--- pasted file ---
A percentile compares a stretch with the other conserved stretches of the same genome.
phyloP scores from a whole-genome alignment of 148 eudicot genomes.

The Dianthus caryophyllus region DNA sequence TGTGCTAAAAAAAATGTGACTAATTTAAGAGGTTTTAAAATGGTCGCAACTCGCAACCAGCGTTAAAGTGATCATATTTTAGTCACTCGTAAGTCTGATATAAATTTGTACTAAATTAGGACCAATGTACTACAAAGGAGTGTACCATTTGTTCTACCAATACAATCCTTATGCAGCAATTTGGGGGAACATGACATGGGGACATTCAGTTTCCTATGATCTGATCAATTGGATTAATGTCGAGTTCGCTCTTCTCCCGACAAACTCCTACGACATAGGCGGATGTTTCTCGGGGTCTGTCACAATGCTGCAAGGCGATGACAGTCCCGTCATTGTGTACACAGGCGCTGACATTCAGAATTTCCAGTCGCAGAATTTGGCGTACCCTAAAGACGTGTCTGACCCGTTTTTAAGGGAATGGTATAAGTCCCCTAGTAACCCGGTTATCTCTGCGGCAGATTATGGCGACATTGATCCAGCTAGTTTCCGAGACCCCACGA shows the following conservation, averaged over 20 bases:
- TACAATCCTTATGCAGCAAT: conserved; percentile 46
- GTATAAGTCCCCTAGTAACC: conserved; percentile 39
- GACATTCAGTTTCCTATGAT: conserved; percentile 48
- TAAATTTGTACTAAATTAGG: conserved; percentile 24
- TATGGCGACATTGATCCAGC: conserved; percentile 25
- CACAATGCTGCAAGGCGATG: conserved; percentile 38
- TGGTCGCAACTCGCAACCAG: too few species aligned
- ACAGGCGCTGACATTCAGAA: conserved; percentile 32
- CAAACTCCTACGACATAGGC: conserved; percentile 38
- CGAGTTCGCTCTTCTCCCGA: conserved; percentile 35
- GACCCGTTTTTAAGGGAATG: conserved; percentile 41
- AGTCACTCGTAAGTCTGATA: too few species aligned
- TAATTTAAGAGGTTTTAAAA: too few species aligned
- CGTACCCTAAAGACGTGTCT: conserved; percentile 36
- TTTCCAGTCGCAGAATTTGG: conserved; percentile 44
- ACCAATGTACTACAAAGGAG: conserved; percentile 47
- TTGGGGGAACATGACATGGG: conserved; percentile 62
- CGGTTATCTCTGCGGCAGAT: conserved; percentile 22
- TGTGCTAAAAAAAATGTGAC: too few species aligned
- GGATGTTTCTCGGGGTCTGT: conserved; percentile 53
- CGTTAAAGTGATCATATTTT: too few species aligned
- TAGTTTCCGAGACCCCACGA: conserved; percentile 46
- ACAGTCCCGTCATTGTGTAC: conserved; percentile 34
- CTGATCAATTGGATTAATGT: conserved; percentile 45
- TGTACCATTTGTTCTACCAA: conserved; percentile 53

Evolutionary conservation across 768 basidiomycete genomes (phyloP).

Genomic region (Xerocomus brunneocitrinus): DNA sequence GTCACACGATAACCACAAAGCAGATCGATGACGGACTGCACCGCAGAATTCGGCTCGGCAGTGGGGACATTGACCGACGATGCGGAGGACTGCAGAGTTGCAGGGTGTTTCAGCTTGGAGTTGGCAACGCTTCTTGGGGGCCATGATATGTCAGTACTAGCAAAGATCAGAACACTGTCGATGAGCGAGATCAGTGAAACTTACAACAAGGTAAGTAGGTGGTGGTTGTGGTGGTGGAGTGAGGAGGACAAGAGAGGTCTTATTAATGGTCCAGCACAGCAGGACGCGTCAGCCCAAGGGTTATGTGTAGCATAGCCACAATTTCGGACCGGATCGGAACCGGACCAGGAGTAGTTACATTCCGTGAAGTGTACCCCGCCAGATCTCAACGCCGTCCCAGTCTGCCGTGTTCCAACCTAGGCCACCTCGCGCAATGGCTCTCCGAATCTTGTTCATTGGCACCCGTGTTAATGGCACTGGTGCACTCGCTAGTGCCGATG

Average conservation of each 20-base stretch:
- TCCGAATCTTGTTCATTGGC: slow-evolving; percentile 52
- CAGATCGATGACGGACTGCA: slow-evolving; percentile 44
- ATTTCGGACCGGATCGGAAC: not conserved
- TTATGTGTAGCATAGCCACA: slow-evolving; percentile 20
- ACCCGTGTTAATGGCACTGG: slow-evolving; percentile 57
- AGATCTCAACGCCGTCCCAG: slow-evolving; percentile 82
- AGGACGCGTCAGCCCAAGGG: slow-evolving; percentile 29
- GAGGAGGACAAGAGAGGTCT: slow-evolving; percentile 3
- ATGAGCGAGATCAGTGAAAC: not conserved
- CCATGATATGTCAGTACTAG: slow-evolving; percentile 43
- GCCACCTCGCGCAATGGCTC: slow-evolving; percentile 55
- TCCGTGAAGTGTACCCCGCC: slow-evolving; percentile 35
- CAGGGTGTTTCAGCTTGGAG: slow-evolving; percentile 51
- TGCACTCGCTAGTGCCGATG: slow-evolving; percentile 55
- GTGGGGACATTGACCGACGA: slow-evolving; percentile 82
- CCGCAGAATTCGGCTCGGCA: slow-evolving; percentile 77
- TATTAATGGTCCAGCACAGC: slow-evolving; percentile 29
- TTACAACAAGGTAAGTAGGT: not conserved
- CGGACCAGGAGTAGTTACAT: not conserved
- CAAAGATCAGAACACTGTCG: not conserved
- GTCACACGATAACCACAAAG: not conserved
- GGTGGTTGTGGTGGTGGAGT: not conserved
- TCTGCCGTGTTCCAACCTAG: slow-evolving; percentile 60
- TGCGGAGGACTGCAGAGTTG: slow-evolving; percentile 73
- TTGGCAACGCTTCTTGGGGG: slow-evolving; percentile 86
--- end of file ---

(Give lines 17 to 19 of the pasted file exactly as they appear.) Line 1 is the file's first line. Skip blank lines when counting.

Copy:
- CGTACCCTAAAGACGTGTCT: conserved; percentile 36
- TTTCCAGTCGCAGAATTTGG: conserved; percentile 44
- ACCAATGTACTACAAAGGAG: conserved; percentile 47